The wait may have seemed as long as a lifetime in Shangri-La, but the 1939 hotel of that name at 1301 Ocean Avenue is now a City Landmark, thanks to a unanimous vote at the November 9 Landmarks Commission meeting.
The Commission’s vote had been delayed by questions about alterations to the downstairs lobby. Over the past two years, the Streamline Moderne hotel has undergone a renovation process that included modernizing the check-in area of the lobby and adding a restaurant and lounge to the space.
Senior Planner Scott Albright noted, in his PowerPoint presentation on the alterations, that the lobby’s curved block glass partition at what used to be the front desk area has been removed to accommodate the creation of the restaurant space. The glass block surrounding the entry is intact, however.
The original linoleum flooring of the lobby deteriorated over the years. It has been replaced with terrazzo, but the design replicates the design of the linoleum.
The Commission felt satisfied that these alterations had been made in a way that did not violate the major character defining features of the hotel. The vote was cast to designate the Shangri-La under four criteria (symbolizes elements of the cultural, social, economic, political, or architectural history of the City; embodies distinguishing architectural characteristics; an example of the work of a notable architect; unique location).
Also on the agenda was a list of demolition permits for ten small cottages in the Pico Neighborhood. Commissioner Nina Fresco had done some Internet research and was intrigued that these cottages, in an assortment of architectural styles, had been moved to the site (High Place and Virginia Avenue) during the 1940s to serve as workers’ homes. “It was a bustling little neighborhood.”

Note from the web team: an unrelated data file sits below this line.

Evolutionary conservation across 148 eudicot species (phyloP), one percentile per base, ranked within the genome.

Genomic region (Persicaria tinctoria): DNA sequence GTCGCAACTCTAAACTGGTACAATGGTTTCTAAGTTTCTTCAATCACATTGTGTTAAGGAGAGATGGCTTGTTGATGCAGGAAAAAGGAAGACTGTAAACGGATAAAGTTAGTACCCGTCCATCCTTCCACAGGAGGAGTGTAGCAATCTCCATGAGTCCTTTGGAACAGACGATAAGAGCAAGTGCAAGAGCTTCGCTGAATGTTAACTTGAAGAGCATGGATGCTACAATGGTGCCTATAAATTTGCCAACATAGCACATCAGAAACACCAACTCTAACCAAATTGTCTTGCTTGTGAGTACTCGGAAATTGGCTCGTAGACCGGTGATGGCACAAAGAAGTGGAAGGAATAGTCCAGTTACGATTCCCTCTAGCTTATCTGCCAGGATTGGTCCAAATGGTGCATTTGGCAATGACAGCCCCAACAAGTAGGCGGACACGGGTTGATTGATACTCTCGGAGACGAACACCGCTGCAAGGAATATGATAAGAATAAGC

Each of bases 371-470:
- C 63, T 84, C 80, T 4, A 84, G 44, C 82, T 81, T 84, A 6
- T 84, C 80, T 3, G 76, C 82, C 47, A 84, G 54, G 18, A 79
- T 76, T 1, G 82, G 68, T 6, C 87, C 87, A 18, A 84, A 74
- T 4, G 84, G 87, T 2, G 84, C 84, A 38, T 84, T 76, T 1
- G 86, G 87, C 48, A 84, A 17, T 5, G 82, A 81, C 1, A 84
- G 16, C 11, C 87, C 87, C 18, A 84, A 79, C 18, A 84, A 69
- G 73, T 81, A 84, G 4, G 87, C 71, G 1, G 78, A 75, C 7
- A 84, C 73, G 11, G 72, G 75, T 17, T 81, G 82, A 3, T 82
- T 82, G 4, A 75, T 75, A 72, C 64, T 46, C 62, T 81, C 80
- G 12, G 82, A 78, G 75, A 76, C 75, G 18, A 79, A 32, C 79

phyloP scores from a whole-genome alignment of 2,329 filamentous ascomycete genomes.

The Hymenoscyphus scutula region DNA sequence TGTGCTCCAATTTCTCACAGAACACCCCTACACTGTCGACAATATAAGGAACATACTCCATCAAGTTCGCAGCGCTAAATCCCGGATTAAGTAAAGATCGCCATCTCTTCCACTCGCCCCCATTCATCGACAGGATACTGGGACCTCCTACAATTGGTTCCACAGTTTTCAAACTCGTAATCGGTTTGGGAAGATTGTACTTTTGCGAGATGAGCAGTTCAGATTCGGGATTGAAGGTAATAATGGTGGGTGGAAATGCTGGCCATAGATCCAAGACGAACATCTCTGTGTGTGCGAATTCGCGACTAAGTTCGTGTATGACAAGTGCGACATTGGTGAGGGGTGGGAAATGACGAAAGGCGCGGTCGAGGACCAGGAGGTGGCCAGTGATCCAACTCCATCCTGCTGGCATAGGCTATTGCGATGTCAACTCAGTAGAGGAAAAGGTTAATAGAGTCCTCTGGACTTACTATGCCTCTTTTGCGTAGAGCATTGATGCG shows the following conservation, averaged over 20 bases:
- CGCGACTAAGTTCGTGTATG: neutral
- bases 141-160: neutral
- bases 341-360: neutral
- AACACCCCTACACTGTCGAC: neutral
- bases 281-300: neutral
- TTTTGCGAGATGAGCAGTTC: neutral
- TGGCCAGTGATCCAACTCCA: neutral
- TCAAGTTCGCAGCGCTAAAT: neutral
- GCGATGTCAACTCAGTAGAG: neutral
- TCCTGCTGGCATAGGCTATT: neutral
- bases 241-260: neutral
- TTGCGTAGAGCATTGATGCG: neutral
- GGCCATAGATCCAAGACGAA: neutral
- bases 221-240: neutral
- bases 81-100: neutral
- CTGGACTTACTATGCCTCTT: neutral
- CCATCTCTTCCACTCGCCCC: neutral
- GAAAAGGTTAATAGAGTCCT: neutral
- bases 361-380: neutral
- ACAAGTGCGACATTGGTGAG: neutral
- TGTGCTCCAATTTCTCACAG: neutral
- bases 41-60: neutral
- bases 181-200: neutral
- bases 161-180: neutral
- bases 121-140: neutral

The cottages are owned by Community Corporation, which is planning a new low-cost housing development on the site. According to a representative from Community Corp, the old buildings had been vetted in a series of community meetings and neighbors had not supported their preservation. Furthermore, she pointed out that the Landmarks Commission had had the opportunity to make comments during the EIR period for the project and had not taken action.
So, with regrets, the Commission passed on action regarding the cottages. But Commissioner John Berley noted: “We get demo permits late, after the ARB and Planning approvals.” He thought that a future agenda item would be a discussion on how to improve the review of demolition properties.
A “storybook” English Revival residence at 1303 Georgina Avenue was denied landmark designation. While the owner had pleaded financial hardship in regard to his ability to make the drastic repairs that would be required to restore the 1924 structure, the Commission based its denial on the building’s state of disrepair and the fact that there are better examples of the style in Santa Monica.
The Commission also voted to file an application for designation of a vintage brick apartment house in the downtown area at 1302 2nd Street.